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I am analyzing a dataset with current status data, meaning I know the total time of exposure for each patient and whether or not they had the event of interest during that exposure. I know the typical approach to dealing with this sort of data is interval censoring -- a patient with 5 months of exposure and an event would have interval $[0,5]$ for their event time, while a patient with 5 months of exposure and no event would have interval $(5, \infty)$.

A complication in my dataset is that I don't know the exposure times exactly. In particular, patients reported that they fell into a particular range of exposure lengths: 0-2 months, 2-4 months, 4-6 months, etc. So a few examples:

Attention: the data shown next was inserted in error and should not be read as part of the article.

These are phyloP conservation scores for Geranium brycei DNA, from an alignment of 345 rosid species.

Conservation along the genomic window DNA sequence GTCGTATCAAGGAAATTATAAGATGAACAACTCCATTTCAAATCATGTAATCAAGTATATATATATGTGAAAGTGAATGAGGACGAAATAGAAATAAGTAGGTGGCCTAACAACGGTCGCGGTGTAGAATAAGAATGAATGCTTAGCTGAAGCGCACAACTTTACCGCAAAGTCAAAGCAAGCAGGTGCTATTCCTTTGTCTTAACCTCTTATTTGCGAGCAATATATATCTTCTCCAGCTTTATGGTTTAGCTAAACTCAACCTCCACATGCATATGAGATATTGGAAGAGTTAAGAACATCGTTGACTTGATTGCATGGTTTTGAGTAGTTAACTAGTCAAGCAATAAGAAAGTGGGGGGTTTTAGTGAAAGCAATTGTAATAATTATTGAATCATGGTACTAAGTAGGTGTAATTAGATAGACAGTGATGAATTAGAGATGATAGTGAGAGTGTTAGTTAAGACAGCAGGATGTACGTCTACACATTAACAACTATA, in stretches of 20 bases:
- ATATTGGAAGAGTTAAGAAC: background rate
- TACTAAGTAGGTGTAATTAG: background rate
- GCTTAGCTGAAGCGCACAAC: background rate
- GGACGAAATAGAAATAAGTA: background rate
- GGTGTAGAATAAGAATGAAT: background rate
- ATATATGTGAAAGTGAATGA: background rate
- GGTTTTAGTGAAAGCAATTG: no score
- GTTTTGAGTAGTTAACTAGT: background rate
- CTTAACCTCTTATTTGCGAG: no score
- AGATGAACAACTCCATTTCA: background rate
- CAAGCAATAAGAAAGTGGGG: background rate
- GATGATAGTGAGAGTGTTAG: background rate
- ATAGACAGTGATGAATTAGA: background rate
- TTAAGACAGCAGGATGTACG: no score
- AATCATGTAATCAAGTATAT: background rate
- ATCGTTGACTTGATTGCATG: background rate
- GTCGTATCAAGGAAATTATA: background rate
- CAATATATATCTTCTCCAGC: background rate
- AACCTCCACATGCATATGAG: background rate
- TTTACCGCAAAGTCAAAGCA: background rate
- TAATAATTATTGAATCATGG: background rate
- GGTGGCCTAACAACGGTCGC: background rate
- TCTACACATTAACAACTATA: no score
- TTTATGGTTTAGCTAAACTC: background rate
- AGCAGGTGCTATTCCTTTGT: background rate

• If a patient reports 3-4 months of exposure and "yes" for having the outcome, their event time could have been 0.5 months or 3.5 months but not 4.5 months. Any event time in the range of $[0,4]$ months could have occurred.
  • If a patient report 3-4 months of exposure and "no" for having the outcome, their event time could have been 4.5 months or 3.5 months but not 0.5 months. Any event time in the range of $(3,\infty)$ months could have occurred.

My question is how to perform survival analysis (e.g. estimate the survival function) in this setting. I was thinking of a few different approaches:

  1. Assign the middle of the time interval as the exposure time and proceed with standard interval censoring analysis, or
  2. For a patient selecting 3-4 months of exposure who had the event, use interval $[0,4]$, and for a patient selecting 3-4 months of exposure who did not have the event, use interval $(3,\infty)$.

While both seem like reasonable approaches, I wanted to check if there are standard ways to deal with this scenario.

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